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Chris G. Williams Beware: I mix tech and personal interests here.
One of my biggest complaints about actually buying ebooks (aside from the fact that I could probably find them on a newsgroup if I looked hard enough) is that many companies try to charge the same amount for the ebook as for the hardcopy. They act as if they are doing you a favor by letting you download the ebook as a convenience, instead of having to wait for the hard copy to show up.

Give me a break! If I buy an ebook, it should be significantly less than the cost of the hardcopy edition. Further, if I order the book online, why not let me download the ebook also at no additional charge?

I received an email today from Profantasy (they make incredible cartography software) offering a new book for sale. These guys totally have the right idea. They simultaneously released an electronic and hardcopy of the book, with different prices. In fact, they offer a PDF download, a mail order CD (same price), a softcover edition (roughly 2x the cost of the PDF) and a deluxe hardcover edition ($10 more than the softcover I believe). The CD contains the PDF (naturally) and I think the hardcopy comes with a CD too (containing the PDF)!

Now THAT's the way to do it! You other companies should take note... Don't gouge me on the price of a stupid PDF file... if I like the PDF, I will always buy the printed edition, no contest... unless you've already charged me full retail of course. Posted on Tuesday, July 12, 2005 1:35 PM General Interest | Back to top



Comments on this post: ebooks vs hardcopies

# re: ebooks vs hardcopies
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Right on! I've found quite a few ebooks here and there once I looked hard ;-) for the books I thought I would like. Almost always I have ended up buying the hard copy since I find that much more convenient..and that's how I'd like to read books :)
Left by Imran Koradia on Jul 12, 2005 5:38 PM

# re: ebooks vs hardcopies
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You're overlooking one point in book publishing...the largest cost of producing a book does not come from printing the book...its all the salaries, bonuses, royalties, distribution fees, etc. that add up along the way. Realistically, a publisher could only knock off a few dollars if they did not have to actually print the book.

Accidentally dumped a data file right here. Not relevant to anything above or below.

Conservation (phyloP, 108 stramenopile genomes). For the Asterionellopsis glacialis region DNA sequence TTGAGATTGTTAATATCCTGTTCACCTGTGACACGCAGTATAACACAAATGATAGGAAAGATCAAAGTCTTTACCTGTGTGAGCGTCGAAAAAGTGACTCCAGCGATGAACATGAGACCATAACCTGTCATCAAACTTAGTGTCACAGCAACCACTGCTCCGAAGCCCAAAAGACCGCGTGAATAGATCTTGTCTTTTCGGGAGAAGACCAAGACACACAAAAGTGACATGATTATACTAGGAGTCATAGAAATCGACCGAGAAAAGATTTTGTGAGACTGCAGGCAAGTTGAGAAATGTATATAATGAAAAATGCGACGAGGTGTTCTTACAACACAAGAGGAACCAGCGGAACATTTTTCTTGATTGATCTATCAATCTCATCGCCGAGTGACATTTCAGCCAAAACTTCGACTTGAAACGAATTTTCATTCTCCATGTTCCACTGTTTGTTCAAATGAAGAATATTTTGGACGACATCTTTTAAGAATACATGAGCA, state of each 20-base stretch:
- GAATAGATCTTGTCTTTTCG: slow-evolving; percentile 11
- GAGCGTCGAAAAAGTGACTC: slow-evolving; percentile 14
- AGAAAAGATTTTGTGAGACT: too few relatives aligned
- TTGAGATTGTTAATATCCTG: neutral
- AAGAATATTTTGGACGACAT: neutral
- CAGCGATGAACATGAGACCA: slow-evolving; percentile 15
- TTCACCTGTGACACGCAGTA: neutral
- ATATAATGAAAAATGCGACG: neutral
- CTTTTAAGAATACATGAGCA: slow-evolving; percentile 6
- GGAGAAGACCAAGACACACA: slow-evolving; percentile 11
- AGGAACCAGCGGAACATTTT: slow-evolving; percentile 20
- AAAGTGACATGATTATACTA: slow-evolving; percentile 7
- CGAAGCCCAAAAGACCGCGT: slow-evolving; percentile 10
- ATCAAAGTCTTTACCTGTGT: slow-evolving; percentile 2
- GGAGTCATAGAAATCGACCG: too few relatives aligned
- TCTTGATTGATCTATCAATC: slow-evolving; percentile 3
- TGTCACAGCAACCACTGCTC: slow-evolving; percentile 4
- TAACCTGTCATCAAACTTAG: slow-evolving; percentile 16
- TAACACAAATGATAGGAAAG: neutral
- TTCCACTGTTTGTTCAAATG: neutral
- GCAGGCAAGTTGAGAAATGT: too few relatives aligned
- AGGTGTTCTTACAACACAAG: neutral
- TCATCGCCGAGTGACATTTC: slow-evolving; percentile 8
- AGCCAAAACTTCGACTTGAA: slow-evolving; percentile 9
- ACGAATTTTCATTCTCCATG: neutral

Left by OwenG on Jul 12, 2005 6:43 PM

# re: ebooks vs hardcopies
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actually I'm not. Many of the books I'm referring to are published in house. I'm not talking about buying the latest Steven King novel here... I'm referring to specialized works.

Also, FWIW, printing the book is not an insignificant part of the cost based on conversations I've had with publishers.
Left by Blogus Maximus on Jul 12, 2005 7:17 PM

# re: ebooks vs hardcopies
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The Profantasy eBook seems to be worth the price, too. I got the marketing email, and bought the book yesterday. I only glanced through it, but it seems to have a huge section devoted to CC2 Pro, and large sections devoted to their ancillary products(which the manual totally ignores). 518 pages, too!
Left by Cullen on Jul 13, 2005 6:30 AM

# re: ebooks vs hardcopies
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I love their stuff, and own many of the products. I'm getting book on Payday.
Left by BlogusMaximus on Jul 13, 2005 7:25 AM

# re: ebooks vs hardcopies
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In mid-2002, when I coauthored "Learn Visual Basic .NET in a Weekend" for Premier Press, the printing costs were very low compated to the retail price. At the time Premier Press was a relatively small publisher, they have since been bought by Thomson/Course Technology.

I seem to remember something being said about it costing somewhere between $2-$3 to print the book, which retailed for $30.
Left by Jay Miller on Jul 13, 2005 7:55 AM

# re: ebooks vs hardcopies
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Besides having written published books, I've also worked for a book publisher a few years back.

Some ballpark figures for costs to print books (in quantity): $1.50/book for a paperback novel. $6/book for a hardcover novel. A little over $10/book for a typical 650+ page computer book.
Left by OwenG on Jul 13, 2005 7:57 AM

# re: ebooks vs hardcopies
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Left by pills on Nov 08, 2006 2:06 AM

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